U.S. Cyber Command Commander Gen. Keith Alexander said the capability exists today for destructive cyber attacks against critical infrastructures.
Speaking at an American Enterprise Institute seminar, Alexander said the cyber world is an increasingly important domain: 360 million people were on the Internet 12 years ago, compared to more than 2.3 billion today.
“What I think we really need to be concerned about is when these transition from disruptive to destructive attacks – and I think those are coming,” he said.
A destructive attack does not simply overload computers or networks – it destroys data or software, and systems must be replaced to return to the status quo. “We’ve got to consider that those are going to happen,” Alexander said. “Those are coming up, and we have to be ready for that.”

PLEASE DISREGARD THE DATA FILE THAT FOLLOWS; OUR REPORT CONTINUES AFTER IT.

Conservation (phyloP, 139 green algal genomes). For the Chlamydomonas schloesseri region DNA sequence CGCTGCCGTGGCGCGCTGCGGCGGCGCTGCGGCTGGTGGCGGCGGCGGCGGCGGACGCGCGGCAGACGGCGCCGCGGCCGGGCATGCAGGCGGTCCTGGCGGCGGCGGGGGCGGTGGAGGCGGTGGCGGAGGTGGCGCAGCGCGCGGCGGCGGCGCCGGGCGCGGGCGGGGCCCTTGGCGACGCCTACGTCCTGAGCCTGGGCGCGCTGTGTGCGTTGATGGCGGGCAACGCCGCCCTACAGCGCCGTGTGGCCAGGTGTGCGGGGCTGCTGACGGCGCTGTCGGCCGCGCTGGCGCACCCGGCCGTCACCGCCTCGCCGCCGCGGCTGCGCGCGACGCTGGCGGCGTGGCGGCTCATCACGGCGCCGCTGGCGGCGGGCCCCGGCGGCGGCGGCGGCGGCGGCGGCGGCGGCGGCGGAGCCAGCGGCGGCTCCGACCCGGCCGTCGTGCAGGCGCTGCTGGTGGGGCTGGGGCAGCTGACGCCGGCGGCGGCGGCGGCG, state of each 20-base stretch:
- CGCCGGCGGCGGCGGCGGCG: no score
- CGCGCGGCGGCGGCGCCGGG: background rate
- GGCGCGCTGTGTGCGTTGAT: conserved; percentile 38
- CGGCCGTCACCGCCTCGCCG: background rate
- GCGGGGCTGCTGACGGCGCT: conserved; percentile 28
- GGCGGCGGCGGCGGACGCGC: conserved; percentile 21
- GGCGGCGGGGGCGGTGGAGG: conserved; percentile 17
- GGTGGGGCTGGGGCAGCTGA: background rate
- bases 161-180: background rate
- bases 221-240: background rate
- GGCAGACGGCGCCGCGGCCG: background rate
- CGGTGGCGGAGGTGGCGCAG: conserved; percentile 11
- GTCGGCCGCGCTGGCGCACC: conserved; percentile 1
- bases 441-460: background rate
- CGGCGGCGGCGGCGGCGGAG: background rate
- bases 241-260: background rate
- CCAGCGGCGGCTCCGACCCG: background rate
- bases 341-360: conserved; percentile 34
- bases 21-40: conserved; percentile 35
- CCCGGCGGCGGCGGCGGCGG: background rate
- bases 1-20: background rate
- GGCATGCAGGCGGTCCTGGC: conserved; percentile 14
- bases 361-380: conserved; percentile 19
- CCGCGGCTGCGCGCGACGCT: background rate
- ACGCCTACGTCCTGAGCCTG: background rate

Cyber runs at the speed of light, Alexander said, and human reaction times are simply not fast enough to react.
“Maybe we could do this in real time and come up with a construct [in which] you and the American people know that we’re not looking at civil liberties and privacy, [but] we’re actually trying to figure out when the nation is under attack and what we need to do about it,” he said.